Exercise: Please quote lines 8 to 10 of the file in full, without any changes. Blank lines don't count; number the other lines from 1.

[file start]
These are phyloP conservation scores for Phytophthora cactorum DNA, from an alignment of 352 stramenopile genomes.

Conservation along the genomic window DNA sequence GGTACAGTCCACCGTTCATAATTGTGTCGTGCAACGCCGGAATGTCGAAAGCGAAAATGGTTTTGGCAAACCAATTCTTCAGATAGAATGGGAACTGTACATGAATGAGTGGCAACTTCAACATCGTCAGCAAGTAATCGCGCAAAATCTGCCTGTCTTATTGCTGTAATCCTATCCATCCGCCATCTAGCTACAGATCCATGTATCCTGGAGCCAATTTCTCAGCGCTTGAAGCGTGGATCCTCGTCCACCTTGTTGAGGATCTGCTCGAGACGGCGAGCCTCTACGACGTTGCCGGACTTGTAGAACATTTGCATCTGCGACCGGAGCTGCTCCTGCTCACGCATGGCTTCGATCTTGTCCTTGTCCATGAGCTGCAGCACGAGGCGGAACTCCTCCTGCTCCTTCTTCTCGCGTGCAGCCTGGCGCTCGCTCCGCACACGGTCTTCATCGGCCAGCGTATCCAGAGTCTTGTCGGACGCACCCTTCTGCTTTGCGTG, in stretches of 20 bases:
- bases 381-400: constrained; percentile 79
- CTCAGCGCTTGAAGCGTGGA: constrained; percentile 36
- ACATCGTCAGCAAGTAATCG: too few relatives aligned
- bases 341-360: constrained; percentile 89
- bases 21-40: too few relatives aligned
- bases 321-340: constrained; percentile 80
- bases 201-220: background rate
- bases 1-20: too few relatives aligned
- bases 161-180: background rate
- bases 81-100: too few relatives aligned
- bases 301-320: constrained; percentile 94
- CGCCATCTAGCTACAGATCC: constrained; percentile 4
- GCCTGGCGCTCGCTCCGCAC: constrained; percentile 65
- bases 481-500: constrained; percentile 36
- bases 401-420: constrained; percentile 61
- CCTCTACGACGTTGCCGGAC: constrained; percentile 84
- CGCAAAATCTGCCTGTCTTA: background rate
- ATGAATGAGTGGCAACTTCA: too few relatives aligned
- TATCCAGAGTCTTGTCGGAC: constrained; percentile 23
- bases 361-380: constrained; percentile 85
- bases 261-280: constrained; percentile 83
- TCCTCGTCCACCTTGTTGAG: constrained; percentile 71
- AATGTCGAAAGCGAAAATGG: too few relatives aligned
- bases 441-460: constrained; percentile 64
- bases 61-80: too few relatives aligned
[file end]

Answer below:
- bases 321-340: constrained; percentile 80
- bases 201-220: background rate
- bases 1-20: too few relatives aligned